News of the amazing feats of athletics at the Olympics in London has been coming fast and thick. So, too, has grumbling about NBC’s stunted coverage of the events.
Frankly, the coverage isn’t any different from what it’s been in the past–US coverage has always focused on American stars, and ignores any event in which we don’t have a spotlight-ready participant. We’re only fussy about it now because we actually know what we’re missing, thanks to greater global communication.
Still, as spotty as NBC’s coverage has been, it’s been extraordinary in comparison to the coverage of an equally amazing feat of human achievement: the landing of Curiosity, a new Mars-exploration vehicle.
We’ve done things on Mars already, so the general public might not understand how impressive this really is, but it most definitely is a big deal. Anyone who understands even a fraction of what it is they really pulled off can’t help but be impressed.
Yet, it’s the lack of that understanding that makes it difficult for the public to be all that interested. We worship sports, so we appreciate the effort that goes into being a lightning-fast swimmer or runner. Education, however, especially science education, is still considered inherently uncool enough that people simply don’t pay attention to achievements in those fields. Feats of mental conditioning don’t have the same salience–nor connection with sexuality–as feats of physical conditioning, so most people don’t care.
There are, to be sure, a few rock stars on this side, especially in the overlap between pop-culture geeks and hard-science nerds. Still, the most well-known among these tend to be more in the former group than the latter: actors, directors, FX artists, etc. As yet, lab coats and circuit boards just haven’t been seen as props of the truly exciting, so laypeople just aren’t drawn to achievements in these fields the way they are more-glamorous ones.
This isn’t for lack of physical attractiveness. There are plenty of gene-blessed nerds out there. It’s also not for lack of overt sex appeal–scientists, especially female ones, shouldn’t feel pressured to emphasize their bodies over their brains just to get attention unless they’re shopping for a partner like that. No, what it’s been lacking is, to use a corny term, pizzazz. Laypeople are used to visual representations of excitement, and if they don’t see the inherent thrill of the work itself, and there’s nothing else drawing their eye to it, they just don’t get it, and will move along to something that’s more tangible for them.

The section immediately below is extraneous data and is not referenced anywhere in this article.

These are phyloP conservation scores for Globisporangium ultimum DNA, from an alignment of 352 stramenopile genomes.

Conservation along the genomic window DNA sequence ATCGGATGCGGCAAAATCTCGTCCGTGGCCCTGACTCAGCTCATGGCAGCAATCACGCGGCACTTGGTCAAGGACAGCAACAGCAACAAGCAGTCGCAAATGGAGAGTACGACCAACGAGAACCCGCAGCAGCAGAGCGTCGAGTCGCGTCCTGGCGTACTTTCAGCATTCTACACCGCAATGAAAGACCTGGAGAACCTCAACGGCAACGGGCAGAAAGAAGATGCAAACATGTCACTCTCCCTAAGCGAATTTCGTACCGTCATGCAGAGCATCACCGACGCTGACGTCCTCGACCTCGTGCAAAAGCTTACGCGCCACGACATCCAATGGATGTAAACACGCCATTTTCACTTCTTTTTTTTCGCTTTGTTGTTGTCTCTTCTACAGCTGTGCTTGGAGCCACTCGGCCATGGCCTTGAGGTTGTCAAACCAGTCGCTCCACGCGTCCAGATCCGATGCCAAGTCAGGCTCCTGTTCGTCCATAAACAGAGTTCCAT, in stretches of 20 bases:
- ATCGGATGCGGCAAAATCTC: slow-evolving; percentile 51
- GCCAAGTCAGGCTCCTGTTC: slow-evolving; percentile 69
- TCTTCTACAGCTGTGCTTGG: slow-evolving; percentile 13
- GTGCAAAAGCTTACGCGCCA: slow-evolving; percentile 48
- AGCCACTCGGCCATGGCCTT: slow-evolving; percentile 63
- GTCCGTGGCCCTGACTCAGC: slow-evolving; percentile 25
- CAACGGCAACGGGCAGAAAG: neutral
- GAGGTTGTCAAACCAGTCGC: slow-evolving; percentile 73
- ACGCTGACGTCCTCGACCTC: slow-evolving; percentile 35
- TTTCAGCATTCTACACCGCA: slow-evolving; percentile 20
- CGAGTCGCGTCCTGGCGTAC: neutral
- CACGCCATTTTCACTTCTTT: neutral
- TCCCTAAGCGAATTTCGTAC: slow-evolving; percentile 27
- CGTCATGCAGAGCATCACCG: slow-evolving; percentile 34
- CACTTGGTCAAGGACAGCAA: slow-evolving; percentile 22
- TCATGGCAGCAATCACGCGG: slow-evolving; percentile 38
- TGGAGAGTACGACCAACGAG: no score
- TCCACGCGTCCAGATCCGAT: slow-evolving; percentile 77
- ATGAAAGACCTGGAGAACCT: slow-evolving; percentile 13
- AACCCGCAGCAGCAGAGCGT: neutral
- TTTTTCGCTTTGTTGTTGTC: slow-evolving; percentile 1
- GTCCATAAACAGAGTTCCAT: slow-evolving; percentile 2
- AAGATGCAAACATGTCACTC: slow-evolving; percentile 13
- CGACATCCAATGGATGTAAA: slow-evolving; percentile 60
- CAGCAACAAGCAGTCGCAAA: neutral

Enter Bobak Ferdowsi.
Though the initial broadcast from NASA attracted the interest only of those of us who find the work itself thrilling, within a few hours after the successful landing, the attractive, creatively coiffed engineer found himself an internet darling. Images of him were shared far and wide, and soon, people who didn’t even know we had a project like this going on were making fan Tumblrs for him and following him on Twitter.
Personally, though I found his hair cute and interesting, I wasn’t initially surprised by it, because I’m used to being around nerds and their unique styles. Hair like that isn’t uncommon among the software coders I’ve known and loved, so I just saw it as an amusing quirk. The reaction to him from others, though, made me realize: laypeople don’t get that science nerds ARE cool and exciting–even when their hair isn’t–and that might well be what’s behind the lack of interest in the fields.
The man himself is apparently a bit overwhelmed by the attention–I doubt he realized exactly how unusual most people would find him–but he’s been handling it with humor and grace. He also made a very good point: if he and his hair attract attention to the project itself, then great. I completely agree. In a more-educated culture, the achievement itself would be attraction enough, but most people simply don’t know enough about what it is they did to be that excited about it. However, cool hair? That, they know. And if that cool hair–and the attention it’s bringing its owner–inspires more kids to pay attention in science class, then that’s fantastic.
Of course, people who get into these fields because they expect that level of rock-star attention will be disappointed. Without a genuine interest in the field itself, getting past high school in it is unlikely. Still, kids who do have that interest, but who may have been avoiding it because they thought it was uncool, may well change their minds due to things like this, and we can only benefit from that. If even a handful of kids saw the unrestrained joy in that room as Curiosity touched down, and thought, “I want to be like them,” then the things they do 20 years from now could be astounding.
Every other year during the Olympics, millions of little kids see the amazing achievements of athletes with finely tuned bodies, and get inspired to pursue their own interests in sports. This is a terrific thing. Seeing the things that the human body is capable of is indeed breathtaking, and I applaud any kid with the discipline to try to reach those heights. Yet I also hope that one day, we can be equally celebratory of the achievements of finely tuned brains, and thus inspire millions of kids to pursue intellectual interests. The pursuit of incredible human achievement shouldn’t be limited to “faster, higher, stronger.” It should also include “smarter.”
Science IS cool, and I’m grateful to Ferdowsi and his famous hair for helping prove that to a new generation.